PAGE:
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Myfany Turpin on Sand goannas in central Australian languages –

From Myfany Turpin

Aremay_alewatyerr
Picture © Myfany Turpin

The names for ‘sand goanna’ (Varanus gouldii) in the languages of areas where they are found often correspond to two ethnospecies. Photographed here are the small arlewatyerre and the large aremaye, both from near Barrow Creek, NT, as they are called in Arandic languages (Arrernte, Kaytetye, Anmatyerr and Alyawarr). On this day my companions successfully hunted both in close proximity, so I thought I’d see if there were differences in the scientific taxonomy that could improve my translations of ‘small sand goanna’ and ‘large sand goanna’ respectively.
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David Nathan on EL Publishing’s first month, about Open Access, and being Open about Access

David Nathan writes

EL Publishing is a new online publisher which was launched on 18th July and which will publish a journal, multimedia, and monographs, focussing on documentation and description of endangered languages. EL Publishing has an international editorial board and operates a fully double-blind peer-review process for all submitted materials.

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Sharing the load? Problems with the ‘lone depositor’ model for the archiving of materials in endangered language archives

Ruth Singer recaps last week’s Linguistics in the Pub, a monthly informal gathering of linguists in Melbourne to discuss topical areas in our field.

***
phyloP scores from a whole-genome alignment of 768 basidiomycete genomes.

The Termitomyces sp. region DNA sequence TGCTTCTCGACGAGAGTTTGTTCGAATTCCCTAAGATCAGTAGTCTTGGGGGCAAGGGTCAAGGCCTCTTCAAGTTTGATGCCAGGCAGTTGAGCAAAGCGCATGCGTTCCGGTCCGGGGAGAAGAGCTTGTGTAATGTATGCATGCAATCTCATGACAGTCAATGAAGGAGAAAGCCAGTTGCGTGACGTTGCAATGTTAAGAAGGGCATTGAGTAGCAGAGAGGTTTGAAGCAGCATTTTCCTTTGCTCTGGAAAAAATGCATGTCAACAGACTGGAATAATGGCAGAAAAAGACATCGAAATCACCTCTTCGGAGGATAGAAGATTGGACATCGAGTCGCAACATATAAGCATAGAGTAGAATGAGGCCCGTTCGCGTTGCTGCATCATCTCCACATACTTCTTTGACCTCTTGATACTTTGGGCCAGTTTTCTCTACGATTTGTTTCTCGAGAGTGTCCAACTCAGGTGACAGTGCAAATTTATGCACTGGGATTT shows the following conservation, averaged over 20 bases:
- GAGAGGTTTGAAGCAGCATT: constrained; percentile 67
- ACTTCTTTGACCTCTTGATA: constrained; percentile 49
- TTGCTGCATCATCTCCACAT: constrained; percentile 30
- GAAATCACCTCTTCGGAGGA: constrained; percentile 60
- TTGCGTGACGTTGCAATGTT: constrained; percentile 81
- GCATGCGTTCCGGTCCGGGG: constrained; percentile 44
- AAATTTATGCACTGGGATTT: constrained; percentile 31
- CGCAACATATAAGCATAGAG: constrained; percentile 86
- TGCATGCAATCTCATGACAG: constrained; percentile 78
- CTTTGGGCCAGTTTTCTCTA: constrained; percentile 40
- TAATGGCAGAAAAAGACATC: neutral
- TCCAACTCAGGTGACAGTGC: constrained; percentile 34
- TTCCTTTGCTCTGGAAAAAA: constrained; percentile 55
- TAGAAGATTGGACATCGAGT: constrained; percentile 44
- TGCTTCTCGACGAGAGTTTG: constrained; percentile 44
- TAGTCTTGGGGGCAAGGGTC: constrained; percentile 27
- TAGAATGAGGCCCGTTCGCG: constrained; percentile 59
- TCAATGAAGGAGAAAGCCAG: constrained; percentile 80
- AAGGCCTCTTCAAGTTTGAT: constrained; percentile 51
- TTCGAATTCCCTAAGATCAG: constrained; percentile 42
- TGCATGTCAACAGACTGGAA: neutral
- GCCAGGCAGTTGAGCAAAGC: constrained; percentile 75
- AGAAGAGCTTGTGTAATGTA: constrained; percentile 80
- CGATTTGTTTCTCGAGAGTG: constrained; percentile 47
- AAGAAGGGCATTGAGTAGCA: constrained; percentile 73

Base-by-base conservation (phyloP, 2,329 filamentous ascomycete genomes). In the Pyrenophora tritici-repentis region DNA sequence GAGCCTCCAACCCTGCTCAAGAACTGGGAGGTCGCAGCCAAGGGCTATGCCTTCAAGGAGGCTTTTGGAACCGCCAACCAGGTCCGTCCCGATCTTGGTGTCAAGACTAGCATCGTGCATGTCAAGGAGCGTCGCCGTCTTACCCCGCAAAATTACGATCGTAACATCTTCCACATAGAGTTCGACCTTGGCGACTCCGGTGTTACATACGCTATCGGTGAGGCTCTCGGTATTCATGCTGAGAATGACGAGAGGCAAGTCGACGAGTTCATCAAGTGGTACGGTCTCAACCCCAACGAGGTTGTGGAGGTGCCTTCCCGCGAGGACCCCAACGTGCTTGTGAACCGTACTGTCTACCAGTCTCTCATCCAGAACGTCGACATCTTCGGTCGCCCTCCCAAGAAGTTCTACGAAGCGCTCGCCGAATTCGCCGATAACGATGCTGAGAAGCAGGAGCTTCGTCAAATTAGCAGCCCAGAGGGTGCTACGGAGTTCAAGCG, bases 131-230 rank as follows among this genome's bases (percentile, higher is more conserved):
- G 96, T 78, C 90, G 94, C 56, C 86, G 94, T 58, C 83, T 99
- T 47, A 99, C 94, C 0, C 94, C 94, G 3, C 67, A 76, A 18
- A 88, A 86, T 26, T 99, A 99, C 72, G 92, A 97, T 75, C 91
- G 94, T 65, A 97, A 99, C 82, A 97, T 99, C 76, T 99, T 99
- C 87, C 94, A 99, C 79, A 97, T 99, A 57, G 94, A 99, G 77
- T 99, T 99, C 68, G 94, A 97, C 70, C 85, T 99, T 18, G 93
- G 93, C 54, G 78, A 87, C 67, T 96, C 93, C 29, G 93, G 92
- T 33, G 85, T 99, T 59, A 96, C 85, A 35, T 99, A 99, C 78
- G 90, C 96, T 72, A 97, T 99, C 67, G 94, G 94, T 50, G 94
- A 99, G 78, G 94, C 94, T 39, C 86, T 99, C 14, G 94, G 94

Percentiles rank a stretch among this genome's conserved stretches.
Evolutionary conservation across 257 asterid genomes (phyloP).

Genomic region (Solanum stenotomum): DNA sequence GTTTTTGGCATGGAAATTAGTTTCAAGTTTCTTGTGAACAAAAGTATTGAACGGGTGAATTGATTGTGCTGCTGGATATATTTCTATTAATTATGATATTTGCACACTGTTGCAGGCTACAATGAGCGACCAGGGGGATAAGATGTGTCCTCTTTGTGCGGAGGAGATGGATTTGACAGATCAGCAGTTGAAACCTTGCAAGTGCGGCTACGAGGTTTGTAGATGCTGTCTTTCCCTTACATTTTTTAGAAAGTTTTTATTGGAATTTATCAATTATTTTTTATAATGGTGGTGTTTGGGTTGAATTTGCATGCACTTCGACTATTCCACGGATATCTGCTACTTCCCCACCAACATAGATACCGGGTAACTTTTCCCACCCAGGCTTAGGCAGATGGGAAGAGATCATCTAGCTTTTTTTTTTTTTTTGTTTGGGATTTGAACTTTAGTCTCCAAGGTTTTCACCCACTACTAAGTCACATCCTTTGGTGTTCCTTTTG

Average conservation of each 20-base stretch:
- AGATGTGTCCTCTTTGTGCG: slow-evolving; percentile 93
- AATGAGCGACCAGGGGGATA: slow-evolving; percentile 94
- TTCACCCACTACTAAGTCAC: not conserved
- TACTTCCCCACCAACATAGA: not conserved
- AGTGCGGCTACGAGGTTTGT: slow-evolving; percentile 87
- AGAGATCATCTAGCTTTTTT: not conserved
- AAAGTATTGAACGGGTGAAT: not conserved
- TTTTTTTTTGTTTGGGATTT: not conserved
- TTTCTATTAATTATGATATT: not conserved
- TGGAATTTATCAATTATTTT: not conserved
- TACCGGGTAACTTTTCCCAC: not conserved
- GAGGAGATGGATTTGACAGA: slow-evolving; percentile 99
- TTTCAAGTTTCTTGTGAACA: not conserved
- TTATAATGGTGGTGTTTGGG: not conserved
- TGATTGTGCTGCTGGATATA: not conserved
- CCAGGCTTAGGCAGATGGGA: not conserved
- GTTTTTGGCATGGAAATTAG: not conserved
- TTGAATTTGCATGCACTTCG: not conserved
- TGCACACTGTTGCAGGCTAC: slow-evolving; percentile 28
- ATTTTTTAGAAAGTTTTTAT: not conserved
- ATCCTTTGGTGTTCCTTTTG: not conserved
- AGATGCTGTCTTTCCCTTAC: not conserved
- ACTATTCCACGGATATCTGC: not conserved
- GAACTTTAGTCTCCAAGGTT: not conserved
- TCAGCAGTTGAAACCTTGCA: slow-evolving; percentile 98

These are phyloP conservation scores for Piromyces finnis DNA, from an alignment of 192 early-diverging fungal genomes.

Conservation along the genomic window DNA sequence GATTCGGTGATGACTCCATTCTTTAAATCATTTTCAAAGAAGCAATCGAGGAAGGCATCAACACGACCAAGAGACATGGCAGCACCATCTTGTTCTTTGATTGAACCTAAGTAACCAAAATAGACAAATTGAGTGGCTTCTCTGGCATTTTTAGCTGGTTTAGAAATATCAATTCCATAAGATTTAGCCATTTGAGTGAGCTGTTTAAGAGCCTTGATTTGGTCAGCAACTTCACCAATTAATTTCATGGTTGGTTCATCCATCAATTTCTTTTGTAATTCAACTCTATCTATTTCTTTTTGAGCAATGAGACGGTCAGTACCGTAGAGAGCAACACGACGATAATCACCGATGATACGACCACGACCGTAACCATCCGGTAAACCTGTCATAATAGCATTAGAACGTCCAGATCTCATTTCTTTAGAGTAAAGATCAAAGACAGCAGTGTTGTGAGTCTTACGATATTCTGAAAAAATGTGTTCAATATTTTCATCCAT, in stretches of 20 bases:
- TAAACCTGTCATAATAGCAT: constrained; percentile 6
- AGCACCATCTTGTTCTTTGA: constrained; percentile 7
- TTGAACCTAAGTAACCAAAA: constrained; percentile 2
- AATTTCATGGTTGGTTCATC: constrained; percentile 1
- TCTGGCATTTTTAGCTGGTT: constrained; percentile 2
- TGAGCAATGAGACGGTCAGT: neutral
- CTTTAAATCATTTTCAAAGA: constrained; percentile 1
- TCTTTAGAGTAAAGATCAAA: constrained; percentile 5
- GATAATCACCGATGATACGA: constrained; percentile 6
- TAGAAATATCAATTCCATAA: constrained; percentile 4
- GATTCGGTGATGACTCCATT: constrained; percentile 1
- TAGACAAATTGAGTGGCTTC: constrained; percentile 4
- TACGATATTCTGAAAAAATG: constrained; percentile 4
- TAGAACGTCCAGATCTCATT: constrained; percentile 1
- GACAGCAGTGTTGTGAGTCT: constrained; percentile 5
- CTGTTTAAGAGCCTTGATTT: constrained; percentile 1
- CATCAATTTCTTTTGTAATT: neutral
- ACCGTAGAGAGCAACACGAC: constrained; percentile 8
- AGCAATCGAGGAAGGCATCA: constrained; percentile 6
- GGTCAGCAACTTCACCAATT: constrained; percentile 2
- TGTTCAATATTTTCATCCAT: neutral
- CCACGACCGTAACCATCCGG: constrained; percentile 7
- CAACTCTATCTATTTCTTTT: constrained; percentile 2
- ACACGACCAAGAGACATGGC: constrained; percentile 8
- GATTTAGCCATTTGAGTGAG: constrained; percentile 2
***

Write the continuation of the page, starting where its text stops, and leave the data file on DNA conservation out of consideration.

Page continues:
Traditionally collections in endangered languages archives are identified with a single depositor. This depositor is typically a researcher, who is not a member of the community in which the recordings were made. This depositor decides on access restrictions to the materials, ideally in consultation with the community. There are a number of quite separate problems with this position, for those who manage archives and for those who find themselves in the position of lone depositor. In this era of collaborative fieldwork, we can also ask whether the lone depositor model is the best one for communities who speak endangered languages. One suggestion is to make collections open access so that the depositor does not need to be contacted. Another suggestion is to name a number of depositors for each collection, so that no single person has sole responsibility. In this LIP we will discuss potential solutions to the problems of the lone depositor model in the light of participants experiences as depositors and archivists.
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Hurry! Job as linguist in Barkly and Alice regions of Northern Territory – deadline extended to Monday 16 June

Short-term job – forwarded by Susan Moore – for more information contact her; tel: (08) 89511662 e: susan.moore@nt.gov.au

Northern Territory Department of Education